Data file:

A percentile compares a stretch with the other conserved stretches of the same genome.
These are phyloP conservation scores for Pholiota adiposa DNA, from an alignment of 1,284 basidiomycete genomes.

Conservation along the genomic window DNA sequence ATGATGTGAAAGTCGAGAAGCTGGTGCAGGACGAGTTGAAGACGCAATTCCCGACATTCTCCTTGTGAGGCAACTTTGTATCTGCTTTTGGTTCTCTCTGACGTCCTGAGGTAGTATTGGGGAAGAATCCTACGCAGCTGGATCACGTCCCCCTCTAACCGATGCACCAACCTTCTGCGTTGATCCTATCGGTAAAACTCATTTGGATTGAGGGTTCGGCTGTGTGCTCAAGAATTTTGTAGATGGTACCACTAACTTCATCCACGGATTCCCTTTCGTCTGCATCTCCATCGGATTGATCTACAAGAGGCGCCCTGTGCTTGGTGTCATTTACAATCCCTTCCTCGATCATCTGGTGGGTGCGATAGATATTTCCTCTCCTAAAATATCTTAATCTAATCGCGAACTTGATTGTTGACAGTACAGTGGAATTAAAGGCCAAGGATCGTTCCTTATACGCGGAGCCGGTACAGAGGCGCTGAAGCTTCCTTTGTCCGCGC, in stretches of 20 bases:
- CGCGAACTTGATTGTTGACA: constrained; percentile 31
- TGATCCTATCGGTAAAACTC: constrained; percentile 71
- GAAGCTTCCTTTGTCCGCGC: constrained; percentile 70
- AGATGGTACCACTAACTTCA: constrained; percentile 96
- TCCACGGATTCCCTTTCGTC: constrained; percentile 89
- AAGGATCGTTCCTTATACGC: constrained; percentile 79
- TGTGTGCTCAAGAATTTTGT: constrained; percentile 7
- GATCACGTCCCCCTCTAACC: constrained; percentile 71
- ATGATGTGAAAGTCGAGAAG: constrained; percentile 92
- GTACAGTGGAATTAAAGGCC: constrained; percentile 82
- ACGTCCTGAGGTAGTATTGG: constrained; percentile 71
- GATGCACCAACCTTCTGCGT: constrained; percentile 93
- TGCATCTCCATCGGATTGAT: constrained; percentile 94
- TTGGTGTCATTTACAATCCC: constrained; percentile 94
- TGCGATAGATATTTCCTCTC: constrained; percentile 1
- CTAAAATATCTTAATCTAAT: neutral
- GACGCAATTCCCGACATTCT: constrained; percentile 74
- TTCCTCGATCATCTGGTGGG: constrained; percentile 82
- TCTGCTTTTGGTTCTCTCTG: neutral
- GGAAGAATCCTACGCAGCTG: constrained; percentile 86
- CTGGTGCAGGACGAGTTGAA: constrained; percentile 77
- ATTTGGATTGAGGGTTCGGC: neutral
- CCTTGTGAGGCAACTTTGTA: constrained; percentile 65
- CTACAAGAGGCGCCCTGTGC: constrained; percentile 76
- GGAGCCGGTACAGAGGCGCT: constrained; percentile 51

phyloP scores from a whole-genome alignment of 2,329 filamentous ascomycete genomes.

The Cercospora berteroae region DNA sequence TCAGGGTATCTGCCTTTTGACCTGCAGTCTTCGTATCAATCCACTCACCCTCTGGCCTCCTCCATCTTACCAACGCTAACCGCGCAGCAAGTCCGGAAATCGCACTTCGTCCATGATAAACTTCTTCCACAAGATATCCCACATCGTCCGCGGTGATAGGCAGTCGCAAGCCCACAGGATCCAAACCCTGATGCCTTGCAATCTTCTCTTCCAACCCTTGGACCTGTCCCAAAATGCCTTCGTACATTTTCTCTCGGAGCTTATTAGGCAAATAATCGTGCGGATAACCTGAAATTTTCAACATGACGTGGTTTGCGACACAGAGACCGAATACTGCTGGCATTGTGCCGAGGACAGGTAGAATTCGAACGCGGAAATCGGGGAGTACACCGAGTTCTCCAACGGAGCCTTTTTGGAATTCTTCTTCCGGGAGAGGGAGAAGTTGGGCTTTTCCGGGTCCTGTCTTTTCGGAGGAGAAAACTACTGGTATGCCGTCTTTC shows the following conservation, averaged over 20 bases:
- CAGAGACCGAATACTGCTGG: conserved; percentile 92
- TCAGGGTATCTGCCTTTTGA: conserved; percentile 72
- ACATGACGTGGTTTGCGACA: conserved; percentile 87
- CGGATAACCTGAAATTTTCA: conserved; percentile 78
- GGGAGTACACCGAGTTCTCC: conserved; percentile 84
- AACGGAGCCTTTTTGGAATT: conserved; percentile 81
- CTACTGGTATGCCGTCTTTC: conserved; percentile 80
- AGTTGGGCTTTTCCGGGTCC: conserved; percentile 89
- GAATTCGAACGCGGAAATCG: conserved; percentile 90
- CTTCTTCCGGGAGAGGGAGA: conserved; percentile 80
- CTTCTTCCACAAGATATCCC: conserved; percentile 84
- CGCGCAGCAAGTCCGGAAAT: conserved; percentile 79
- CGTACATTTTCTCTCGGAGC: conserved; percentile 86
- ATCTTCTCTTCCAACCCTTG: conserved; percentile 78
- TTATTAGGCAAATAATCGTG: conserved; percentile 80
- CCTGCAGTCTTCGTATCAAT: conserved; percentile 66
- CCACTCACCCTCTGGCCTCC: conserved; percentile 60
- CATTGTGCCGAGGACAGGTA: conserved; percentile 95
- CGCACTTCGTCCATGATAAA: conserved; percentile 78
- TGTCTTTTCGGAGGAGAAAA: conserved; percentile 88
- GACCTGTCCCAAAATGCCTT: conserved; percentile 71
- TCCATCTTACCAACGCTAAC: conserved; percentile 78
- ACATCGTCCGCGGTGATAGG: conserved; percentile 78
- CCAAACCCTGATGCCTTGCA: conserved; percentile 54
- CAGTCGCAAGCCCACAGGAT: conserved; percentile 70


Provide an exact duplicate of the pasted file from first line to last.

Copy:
A percentile compares a stretch with the other conserved stretches of the same genome.
These are phyloP conservation scores for Pholiota adiposa DNA, from an alignment of 1,284 basidiomycete genomes.

Conservation along the genomic window DNA sequence ATGATGTGAAAGTCGAGAAGCTGGTGCAGGACGAGTTGAAGACGCAATTCCCGACATTCTCCTTGTGAGGCAACTTTGTATCTGCTTTTGGTTCTCTCTGACGTCCTGAGGTAGTATTGGGGAAGAATCCTACGCAGCTGGATCACGTCCCCCTCTAACCGATGCACCAACCTTCTGCGTTGATCCTATCGGTAAAACTCATTTGGATTGAGGGTTCGGCTGTGTGCTCAAGAATTTTGTAGATGGTACCACTAACTTCATCCACGGATTCCCTTTCGTCTGCATCTCCATCGGATTGATCTACAAGAGGCGCCCTGTGCTTGGTGTCATTTACAATCCCTTCCTCGATCATCTGGTGGGTGCGATAGATATTTCCTCTCCTAAAATATCTTAATCTAATCGCGAACTTGATTGTTGACAGTACAGTGGAATTAAAGGCCAAGGATCGTTCCTTATACGCGGAGCCGGTACAGAGGCGCTGAAGCTTCCTTTGTCCGCGC, in stretches of 20 bases:
- CGCGAACTTGATTGTTGACA: constrained; percentile 31
- TGATCCTATCGGTAAAACTC: constrained; percentile 71
- GAAGCTTCCTTTGTCCGCGC: constrained; percentile 70
- AGATGGTACCACTAACTTCA: constrained; percentile 96
- TCCACGGATTCCCTTTCGTC: constrained; percentile 89
- AAGGATCGTTCCTTATACGC: constrained; percentile 79
- TGTGTGCTCAAGAATTTTGT: constrained; percentile 7
- GATCACGTCCCCCTCTAACC: constrained; percentile 71
- ATGATGTGAAAGTCGAGAAG: constrained; percentile 92
- GTACAGTGGAATTAAAGGCC: constrained; percentile 82
- ACGTCCTGAGGTAGTATTGG: constrained; percentile 71
- GATGCACCAACCTTCTGCGT: constrained; percentile 93
- TGCATCTCCATCGGATTGAT: constrained; percentile 94
- TTGGTGTCATTTACAATCCC: constrained; percentile 94
- TGCGATAGATATTTCCTCTC: constrained; percentile 1
- CTAAAATATCTTAATCTAAT: neutral
- GACGCAATTCCCGACATTCT: constrained; percentile 74
- TTCCTCGATCATCTGGTGGG: constrained; percentile 82
- TCTGCTTTTGGTTCTCTCTG: neutral
- GGAAGAATCCTACGCAGCTG: constrained; percentile 86
- CTGGTGCAGGACGAGTTGAA: constrained; percentile 77
- ATTTGGATTGAGGGTTCGGC: neutral
- CCTTGTGAGGCAACTTTGTA: constrained; percentile 65
- CTACAAGAGGCGCCCTGTGC: constrained; percentile 76
- GGAGCCGGTACAGAGGCGCT: constrained; percentile 51

phyloP scores from a whole-genome alignment of 2,329 filamentous ascomycete genomes.

The Cercospora berteroae region DNA sequence TCAGGGTATCTGCCTTTTGACCTGCAGTCTTCGTATCAATCCACTCACCCTCTGGCCTCCTCCATCTTACCAACGCTAACCGCGCAGCAAGTCCGGAAATCGCACTTCGTCCATGATAAACTTCTTCCACAAGATATCCCACATCGTCCGCGGTGATAGGCAGTCGCAAGCCCACAGGATCCAAACCCTGATGCCTTGCAATCTTCTCTTCCAACCCTTGGACCTGTCCCAAAATGCCTTCGTACATTTTCTCTCGGAGCTTATTAGGCAAATAATCGTGCGGATAACCTGAAATTTTCAACATGACGTGGTTTGCGACACAGAGACCGAATACTGCTGGCATTGTGCCGAGGACAGGTAGAATTCGAACGCGGAAATCGGGGAGTACACCGAGTTCTCCAACGGAGCCTTTTTGGAATTCTTCTTCCGGGAGAGGGAGAAGTTGGGCTTTTCCGGGTCCTGTCTTTTCGGAGGAGAAAACTACTGGTATGCCGTCTTTC shows the following conservation, averaged over 20 bases:
- CAGAGACCGAATACTGCTGG: conserved; percentile 92
- TCAGGGTATCTGCCTTTTGA: conserved; percentile 72
- ACATGACGTGGTTTGCGACA: conserved; percentile 87
- CGGATAACCTGAAATTTTCA: conserved; percentile 78
- GGGAGTACACCGAGTTCTCC: conserved; percentile 84
- AACGGAGCCTTTTTGGAATT: conserved; percentile 81
- CTACTGGTATGCCGTCTTTC: conserved; percentile 80
- AGTTGGGCTTTTCCGGGTCC: conserved; percentile 89
- GAATTCGAACGCGGAAATCG: conserved; percentile 90
- CTTCTTCCGGGAGAGGGAGA: conserved; percentile 80
- CTTCTTCCACAAGATATCCC: conserved; percentile 84
- CGCGCAGCAAGTCCGGAAAT: conserved; percentile 79
- CGTACATTTTCTCTCGGAGC: conserved; percentile 86
- ATCTTCTCTTCCAACCCTTG: conserved; percentile 78
- TTATTAGGCAAATAATCGTG: conserved; percentile 80
- CCTGCAGTCTTCGTATCAAT: conserved; percentile 66
- CCACTCACCCTCTGGCCTCC: conserved; percentile 60
- CATTGTGCCGAGGACAGGTA: conserved; percentile 95
- CGCACTTCGTCCATGATAAA: conserved; percentile 78
- TGTCTTTTCGGAGGAGAAAA: conserved; percentile 88
- GACCTGTCCCAAAATGCCTT: conserved; percentile 71
- TCCATCTTACCAACGCTAAC: conserved; percentile 78
- ACATCGTCCGCGGTGATAGG: conserved; percentile 78
- CCAAACCCTGATGCCTTGCA: conserved; percentile 54
- CAGTCGCAAGCCCACAGGAT: conserved; percentile 70